Harrisonburg Schools Throw First Ever STEM Day

By: Dave Byknish Email
By: Dave Byknish Email

Saturday marked the first ever STEM day for Harrisonburg Schools, and it was all about exploration. Hundreds of people from across the Valley were getting a one of a kind experience at the Valley Mall.

Without the STEM Academy Program students from Harrisonburg Schools would have a harder time understanding science, technology, engineering or mathematics. Educators feel that by incorporating fun into their learning more of them are going to get jobs in the rapidly expanding 21st century work world.

"You have to hook them when they're young," said STEM Coordinator Amy Sabarre. "You have to pique their interest at a young age. If you do that, then we are going to create more engineers and more scientists. And hopefully, a more diverse group of scientists and engineers."

One of the main focuses of STEM is the hands on approach to learning. The idea of STEM Day is that by allowing the students to show off their experiments and interact with the public while doing so, the minds of young folks will start to run wild with possibility.

"It's better if kids and students show them instead of an older person because they can look up to them," said JMU Engineering student Paulina Hoang. "They can say wow, if this person can do it, I can probably do this in a couple years. It's great influence on them."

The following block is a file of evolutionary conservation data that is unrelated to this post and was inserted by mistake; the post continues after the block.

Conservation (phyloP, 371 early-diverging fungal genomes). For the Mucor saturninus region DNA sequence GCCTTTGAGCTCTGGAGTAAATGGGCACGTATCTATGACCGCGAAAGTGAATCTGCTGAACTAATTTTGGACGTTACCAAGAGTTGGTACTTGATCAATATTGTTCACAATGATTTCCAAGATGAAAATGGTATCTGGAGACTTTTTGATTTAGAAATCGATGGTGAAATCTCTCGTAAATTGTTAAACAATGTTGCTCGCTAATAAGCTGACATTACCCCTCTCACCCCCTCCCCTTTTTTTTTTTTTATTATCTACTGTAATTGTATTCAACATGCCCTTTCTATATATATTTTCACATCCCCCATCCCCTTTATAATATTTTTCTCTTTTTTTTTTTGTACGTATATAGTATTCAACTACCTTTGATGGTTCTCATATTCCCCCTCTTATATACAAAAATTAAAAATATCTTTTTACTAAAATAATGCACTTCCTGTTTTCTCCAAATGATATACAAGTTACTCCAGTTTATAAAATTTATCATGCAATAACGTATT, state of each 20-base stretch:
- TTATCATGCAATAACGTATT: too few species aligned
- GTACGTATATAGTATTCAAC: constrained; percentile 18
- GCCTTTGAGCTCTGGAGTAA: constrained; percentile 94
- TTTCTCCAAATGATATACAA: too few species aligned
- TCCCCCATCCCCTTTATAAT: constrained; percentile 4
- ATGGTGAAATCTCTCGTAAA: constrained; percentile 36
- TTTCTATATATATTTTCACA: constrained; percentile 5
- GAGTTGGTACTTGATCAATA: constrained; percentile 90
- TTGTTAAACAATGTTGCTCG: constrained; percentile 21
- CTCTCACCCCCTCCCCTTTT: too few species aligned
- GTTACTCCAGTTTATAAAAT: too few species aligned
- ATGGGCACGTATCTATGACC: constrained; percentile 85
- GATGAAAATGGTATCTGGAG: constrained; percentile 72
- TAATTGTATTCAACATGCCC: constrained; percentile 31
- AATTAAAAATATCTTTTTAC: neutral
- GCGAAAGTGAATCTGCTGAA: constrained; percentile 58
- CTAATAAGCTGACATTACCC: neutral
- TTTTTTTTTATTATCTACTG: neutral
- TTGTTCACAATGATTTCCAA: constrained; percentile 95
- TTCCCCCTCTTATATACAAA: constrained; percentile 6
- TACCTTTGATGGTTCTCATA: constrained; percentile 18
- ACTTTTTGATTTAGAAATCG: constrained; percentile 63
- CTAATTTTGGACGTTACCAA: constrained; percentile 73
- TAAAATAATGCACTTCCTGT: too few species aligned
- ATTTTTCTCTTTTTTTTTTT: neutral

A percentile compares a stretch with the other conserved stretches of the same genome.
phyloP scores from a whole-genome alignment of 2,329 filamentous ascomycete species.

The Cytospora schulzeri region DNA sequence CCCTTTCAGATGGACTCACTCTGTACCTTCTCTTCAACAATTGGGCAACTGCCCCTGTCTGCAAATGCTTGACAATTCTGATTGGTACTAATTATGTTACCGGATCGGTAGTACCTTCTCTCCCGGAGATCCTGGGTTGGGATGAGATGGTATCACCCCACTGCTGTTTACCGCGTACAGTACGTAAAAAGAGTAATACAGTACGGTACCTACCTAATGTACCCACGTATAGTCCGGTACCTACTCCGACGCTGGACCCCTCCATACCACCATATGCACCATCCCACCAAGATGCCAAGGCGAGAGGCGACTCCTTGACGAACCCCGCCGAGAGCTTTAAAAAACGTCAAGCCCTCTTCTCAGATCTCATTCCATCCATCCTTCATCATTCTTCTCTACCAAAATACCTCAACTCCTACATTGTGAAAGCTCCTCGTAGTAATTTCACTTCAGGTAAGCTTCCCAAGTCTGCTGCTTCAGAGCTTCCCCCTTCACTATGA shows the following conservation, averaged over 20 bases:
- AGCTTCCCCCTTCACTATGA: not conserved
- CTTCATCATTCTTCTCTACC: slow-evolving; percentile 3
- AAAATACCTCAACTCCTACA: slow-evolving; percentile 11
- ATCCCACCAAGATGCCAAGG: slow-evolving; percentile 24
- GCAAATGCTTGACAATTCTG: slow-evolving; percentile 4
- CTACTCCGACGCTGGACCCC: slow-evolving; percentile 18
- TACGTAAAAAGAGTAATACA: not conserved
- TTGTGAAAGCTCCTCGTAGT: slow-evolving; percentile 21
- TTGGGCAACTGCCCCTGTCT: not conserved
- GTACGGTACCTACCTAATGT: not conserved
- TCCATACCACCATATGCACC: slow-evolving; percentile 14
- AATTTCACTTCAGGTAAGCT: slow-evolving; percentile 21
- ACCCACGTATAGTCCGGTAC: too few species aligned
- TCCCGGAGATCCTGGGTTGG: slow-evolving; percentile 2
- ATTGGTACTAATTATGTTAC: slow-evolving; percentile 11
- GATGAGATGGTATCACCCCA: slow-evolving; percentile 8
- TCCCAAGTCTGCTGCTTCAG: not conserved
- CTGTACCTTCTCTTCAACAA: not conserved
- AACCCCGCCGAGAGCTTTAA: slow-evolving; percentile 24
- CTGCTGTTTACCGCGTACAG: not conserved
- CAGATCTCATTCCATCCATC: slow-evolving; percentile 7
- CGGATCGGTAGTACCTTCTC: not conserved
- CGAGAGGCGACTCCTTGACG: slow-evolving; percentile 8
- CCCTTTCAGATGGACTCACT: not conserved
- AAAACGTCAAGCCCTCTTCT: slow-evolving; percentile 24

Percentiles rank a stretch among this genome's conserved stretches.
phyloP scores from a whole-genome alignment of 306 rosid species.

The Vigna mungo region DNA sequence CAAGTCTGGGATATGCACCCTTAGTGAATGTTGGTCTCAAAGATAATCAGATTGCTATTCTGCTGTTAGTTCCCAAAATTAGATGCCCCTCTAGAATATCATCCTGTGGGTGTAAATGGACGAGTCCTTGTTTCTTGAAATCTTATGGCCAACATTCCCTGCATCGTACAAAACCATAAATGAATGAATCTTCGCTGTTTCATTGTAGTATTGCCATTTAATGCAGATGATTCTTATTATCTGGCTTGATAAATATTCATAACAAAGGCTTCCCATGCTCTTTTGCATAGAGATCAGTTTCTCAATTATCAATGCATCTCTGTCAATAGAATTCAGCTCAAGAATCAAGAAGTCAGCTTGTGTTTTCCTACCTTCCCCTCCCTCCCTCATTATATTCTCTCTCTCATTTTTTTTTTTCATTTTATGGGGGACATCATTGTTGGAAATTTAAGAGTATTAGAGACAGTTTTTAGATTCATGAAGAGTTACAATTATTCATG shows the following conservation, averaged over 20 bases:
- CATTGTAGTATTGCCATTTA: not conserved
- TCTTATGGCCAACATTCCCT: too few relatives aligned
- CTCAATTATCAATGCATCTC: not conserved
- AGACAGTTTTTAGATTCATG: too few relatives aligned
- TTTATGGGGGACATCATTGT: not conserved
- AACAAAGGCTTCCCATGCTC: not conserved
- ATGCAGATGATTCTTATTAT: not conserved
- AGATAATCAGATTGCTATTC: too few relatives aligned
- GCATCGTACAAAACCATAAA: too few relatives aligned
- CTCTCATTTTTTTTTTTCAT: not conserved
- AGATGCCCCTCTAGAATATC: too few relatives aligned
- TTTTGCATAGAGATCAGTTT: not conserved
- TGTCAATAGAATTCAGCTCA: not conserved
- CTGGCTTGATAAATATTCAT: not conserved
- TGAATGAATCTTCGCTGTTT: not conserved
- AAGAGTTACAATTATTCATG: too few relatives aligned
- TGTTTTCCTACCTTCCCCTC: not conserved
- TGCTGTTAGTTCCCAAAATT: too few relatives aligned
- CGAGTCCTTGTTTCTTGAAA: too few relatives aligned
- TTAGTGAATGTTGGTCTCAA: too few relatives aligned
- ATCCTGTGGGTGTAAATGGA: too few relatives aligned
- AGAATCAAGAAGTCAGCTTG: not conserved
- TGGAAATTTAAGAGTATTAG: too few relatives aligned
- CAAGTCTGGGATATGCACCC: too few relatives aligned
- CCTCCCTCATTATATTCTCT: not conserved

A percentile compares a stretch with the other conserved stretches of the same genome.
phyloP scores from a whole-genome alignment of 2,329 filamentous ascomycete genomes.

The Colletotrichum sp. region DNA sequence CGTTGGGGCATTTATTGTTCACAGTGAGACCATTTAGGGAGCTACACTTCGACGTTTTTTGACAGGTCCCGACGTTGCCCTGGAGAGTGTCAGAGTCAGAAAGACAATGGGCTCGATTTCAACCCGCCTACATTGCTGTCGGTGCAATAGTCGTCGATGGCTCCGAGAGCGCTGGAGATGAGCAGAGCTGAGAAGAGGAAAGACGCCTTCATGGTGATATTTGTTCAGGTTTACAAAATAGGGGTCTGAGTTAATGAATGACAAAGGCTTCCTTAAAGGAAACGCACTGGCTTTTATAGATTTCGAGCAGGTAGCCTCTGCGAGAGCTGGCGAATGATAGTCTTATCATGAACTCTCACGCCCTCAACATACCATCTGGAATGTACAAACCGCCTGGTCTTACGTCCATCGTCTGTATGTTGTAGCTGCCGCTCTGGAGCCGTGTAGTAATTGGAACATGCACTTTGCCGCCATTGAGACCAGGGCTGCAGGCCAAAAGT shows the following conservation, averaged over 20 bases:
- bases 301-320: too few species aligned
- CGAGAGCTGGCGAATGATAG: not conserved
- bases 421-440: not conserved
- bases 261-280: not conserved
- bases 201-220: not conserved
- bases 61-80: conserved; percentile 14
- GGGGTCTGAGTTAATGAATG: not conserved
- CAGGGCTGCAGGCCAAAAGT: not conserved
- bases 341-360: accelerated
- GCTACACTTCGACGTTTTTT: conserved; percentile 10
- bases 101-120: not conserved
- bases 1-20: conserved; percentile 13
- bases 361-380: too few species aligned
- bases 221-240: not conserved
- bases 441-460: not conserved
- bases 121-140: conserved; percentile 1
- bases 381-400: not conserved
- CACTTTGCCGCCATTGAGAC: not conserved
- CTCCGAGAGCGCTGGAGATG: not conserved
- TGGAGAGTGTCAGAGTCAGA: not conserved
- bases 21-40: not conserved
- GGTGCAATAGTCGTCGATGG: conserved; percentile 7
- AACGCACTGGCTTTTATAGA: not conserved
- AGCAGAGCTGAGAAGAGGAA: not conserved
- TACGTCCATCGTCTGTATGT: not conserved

Kids like Jaylin Smith are already starting to reap the rewards of the STEM Program. On Saturday, he expressed interest in joining.

"I'm having a lot of fun right now," he said while showing off a recently created project. "Here's one of the activities that I made. It's supposed to be like a drone pet. Since I've been all over the place, it got kind of destroyed."

Jaylin's father Jonathan is happy to see his son enjoying himself and eager to learn.

"He seems to be responding to everything quite well," he said. "Especially the robotics. He seems to find a keen interest in it and it's maybe opened up an opportunity for him to do it outside this setting. Maybe do it at school or maybe at home more."

The first STEM Day has been declared a success. That's because more groups than the mall could fit asked to be a part of it. A larger venue is being considered for next year.

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